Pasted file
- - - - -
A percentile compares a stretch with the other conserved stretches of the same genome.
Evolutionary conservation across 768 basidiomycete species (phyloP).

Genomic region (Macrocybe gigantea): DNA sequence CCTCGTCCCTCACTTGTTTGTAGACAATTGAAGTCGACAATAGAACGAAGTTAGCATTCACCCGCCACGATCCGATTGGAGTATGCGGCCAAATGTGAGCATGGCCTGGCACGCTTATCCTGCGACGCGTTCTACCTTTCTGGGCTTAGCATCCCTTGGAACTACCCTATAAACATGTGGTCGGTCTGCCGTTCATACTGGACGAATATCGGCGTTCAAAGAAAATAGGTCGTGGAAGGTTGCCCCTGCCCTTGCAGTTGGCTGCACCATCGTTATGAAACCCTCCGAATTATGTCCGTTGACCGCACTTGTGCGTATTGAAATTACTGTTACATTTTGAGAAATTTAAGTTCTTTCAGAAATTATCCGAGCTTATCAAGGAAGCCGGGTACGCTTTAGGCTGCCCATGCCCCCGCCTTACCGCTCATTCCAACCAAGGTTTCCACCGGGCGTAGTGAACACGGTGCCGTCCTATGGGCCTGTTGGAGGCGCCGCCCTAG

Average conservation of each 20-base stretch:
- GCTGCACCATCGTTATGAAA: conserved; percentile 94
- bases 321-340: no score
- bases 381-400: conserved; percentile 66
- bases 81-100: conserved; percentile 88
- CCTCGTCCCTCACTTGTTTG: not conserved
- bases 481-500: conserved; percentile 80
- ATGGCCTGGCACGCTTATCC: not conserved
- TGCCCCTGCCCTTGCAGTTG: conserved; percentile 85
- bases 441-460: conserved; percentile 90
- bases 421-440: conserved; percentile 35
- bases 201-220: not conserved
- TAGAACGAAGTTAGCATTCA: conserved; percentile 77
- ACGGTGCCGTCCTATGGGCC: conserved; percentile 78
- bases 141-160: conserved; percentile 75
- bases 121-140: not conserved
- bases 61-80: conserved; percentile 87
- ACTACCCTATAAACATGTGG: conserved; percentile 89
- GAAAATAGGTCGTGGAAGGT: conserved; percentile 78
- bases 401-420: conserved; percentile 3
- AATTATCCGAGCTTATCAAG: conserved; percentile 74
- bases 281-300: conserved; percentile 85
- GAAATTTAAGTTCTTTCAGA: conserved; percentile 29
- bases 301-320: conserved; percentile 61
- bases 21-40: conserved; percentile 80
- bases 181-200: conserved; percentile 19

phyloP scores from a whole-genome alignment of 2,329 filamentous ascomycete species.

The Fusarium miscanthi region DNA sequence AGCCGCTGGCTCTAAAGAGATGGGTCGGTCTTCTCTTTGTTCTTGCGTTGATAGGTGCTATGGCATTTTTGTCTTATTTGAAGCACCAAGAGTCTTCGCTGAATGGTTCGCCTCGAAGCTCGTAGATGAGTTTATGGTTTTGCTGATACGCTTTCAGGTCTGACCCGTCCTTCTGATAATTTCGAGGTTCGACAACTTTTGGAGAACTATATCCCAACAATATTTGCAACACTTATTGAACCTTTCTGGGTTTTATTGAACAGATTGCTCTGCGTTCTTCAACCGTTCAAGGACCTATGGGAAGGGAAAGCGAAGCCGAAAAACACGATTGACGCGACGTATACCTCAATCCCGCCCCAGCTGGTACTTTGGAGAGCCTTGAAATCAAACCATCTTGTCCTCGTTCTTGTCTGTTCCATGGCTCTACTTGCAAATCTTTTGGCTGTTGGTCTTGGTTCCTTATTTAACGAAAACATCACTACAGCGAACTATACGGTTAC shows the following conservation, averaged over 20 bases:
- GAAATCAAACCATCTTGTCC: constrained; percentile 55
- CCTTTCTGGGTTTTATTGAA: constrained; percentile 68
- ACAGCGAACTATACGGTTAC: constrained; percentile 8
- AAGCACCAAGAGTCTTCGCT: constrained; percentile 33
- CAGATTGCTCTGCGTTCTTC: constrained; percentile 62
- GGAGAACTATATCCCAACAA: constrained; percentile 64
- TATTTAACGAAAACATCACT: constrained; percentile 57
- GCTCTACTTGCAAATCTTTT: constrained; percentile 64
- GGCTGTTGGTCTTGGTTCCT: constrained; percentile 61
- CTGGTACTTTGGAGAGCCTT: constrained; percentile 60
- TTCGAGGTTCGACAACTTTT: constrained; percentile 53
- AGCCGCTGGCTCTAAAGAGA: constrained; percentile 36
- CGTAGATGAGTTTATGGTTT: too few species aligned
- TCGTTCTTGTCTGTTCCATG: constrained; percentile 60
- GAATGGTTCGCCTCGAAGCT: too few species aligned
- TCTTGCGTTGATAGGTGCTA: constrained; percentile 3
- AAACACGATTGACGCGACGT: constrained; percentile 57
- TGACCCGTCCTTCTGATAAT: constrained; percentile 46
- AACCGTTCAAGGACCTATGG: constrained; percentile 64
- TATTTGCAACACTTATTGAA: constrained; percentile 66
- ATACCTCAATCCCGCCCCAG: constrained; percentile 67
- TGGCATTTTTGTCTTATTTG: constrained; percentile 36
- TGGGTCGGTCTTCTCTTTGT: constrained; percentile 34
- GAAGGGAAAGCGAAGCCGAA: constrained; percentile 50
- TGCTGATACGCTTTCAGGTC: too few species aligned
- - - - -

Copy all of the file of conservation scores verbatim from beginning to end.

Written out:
A percentile compares a stretch with the other conserved stretches of the same genome.
Evolutionary conservation across 768 basidiomycete species (phyloP).

Genomic region (Macrocybe gigantea): DNA sequence CCTCGTCCCTCACTTGTTTGTAGACAATTGAAGTCGACAATAGAACGAAGTTAGCATTCACCCGCCACGATCCGATTGGAGTATGCGGCCAAATGTGAGCATGGCCTGGCACGCTTATCCTGCGACGCGTTCTACCTTTCTGGGCTTAGCATCCCTTGGAACTACCCTATAAACATGTGGTCGGTCTGCCGTTCATACTGGACGAATATCGGCGTTCAAAGAAAATAGGTCGTGGAAGGTTGCCCCTGCCCTTGCAGTTGGCTGCACCATCGTTATGAAACCCTCCGAATTATGTCCGTTGACCGCACTTGTGCGTATTGAAATTACTGTTACATTTTGAGAAATTTAAGTTCTTTCAGAAATTATCCGAGCTTATCAAGGAAGCCGGGTACGCTTTAGGCTGCCCATGCCCCCGCCTTACCGCTCATTCCAACCAAGGTTTCCACCGGGCGTAGTGAACACGGTGCCGTCCTATGGGCCTGTTGGAGGCGCCGCCCTAG

Average conservation of each 20-base stretch:
- GCTGCACCATCGTTATGAAA: conserved; percentile 94
- bases 321-340: no score
- bases 381-400: conserved; percentile 66
- bases 81-100: conserved; percentile 88
- CCTCGTCCCTCACTTGTTTG: not conserved
- bases 481-500: conserved; percentile 80
- ATGGCCTGGCACGCTTATCC: not conserved
- TGCCCCTGCCCTTGCAGTTG: conserved; percentile 85
- bases 441-460: conserved; percentile 90
- bases 421-440: conserved; percentile 35
- bases 201-220: not conserved
- TAGAACGAAGTTAGCATTCA: conserved; percentile 77
- ACGGTGCCGTCCTATGGGCC: conserved; percentile 78
- bases 141-160: conserved; percentile 75
- bases 121-140: not conserved
- bases 61-80: conserved; percentile 87
- ACTACCCTATAAACATGTGG: conserved; percentile 89
- GAAAATAGGTCGTGGAAGGT: conserved; percentile 78
- bases 401-420: conserved; percentile 3
- AATTATCCGAGCTTATCAAG: conserved; percentile 74
- bases 281-300: conserved; percentile 85
- GAAATTTAAGTTCTTTCAGA: conserved; percentile 29
- bases 301-320: conserved; percentile 61
- bases 21-40: conserved; percentile 80
- bases 181-200: conserved; percentile 19

phyloP scores from a whole-genome alignment of 2,329 filamentous ascomycete species.

The Fusarium miscanthi region DNA sequence AGCCGCTGGCTCTAAAGAGATGGGTCGGTCTTCTCTTTGTTCTTGCGTTGATAGGTGCTATGGCATTTTTGTCTTATTTGAAGCACCAAGAGTCTTCGCTGAATGGTTCGCCTCGAAGCTCGTAGATGAGTTTATGGTTTTGCTGATACGCTTTCAGGTCTGACCCGTCCTTCTGATAATTTCGAGGTTCGACAACTTTTGGAGAACTATATCCCAACAATATTTGCAACACTTATTGAACCTTTCTGGGTTTTATTGAACAGATTGCTCTGCGTTCTTCAACCGTTCAAGGACCTATGGGAAGGGAAAGCGAAGCCGAAAAACACGATTGACGCGACGTATACCTCAATCCCGCCCCAGCTGGTACTTTGGAGAGCCTTGAAATCAAACCATCTTGTCCTCGTTCTTGTCTGTTCCATGGCTCTACTTGCAAATCTTTTGGCTGTTGGTCTTGGTTCCTTATTTAACGAAAACATCACTACAGCGAACTATACGGTTAC shows the following conservation, averaged over 20 bases:
- GAAATCAAACCATCTTGTCC: constrained; percentile 55
- CCTTTCTGGGTTTTATTGAA: constrained; percentile 68
- ACAGCGAACTATACGGTTAC: constrained; percentile 8
- AAGCACCAAGAGTCTTCGCT: constrained; percentile 33
- CAGATTGCTCTGCGTTCTTC: constrained; percentile 62
- GGAGAACTATATCCCAACAA: constrained; percentile 64
- TATTTAACGAAAACATCACT: constrained; percentile 57
- GCTCTACTTGCAAATCTTTT: constrained; percentile 64
- GGCTGTTGGTCTTGGTTCCT: constrained; percentile 61
- CTGGTACTTTGGAGAGCCTT: constrained; percentile 60
- TTCGAGGTTCGACAACTTTT: constrained; percentile 53
- AGCCGCTGGCTCTAAAGAGA: constrained; percentile 36
- CGTAGATGAGTTTATGGTTT: too few species aligned
- TCGTTCTTGTCTGTTCCATG: constrained; percentile 60
- GAATGGTTCGCCTCGAAGCT: too few species aligned
- TCTTGCGTTGATAGGTGCTA: constrained; percentile 3
- AAACACGATTGACGCGACGT: constrained; percentile 57
- TGACCCGTCCTTCTGATAAT: constrained; percentile 46
- AACCGTTCAAGGACCTATGG: constrained; percentile 64
- TATTTGCAACACTTATTGAA: constrained; percentile 66
- ATACCTCAATCCCGCCCCAG: constrained; percentile 67
- TGGCATTTTTGTCTTATTTG: constrained; percentile 36
- TGGGTCGGTCTTCTCTTTGT: constrained; percentile 34
- GAAGGGAAAGCGAAGCCGAA: constrained; percentile 50
- TGCTGATACGCTTTCAGGTC: too few species aligned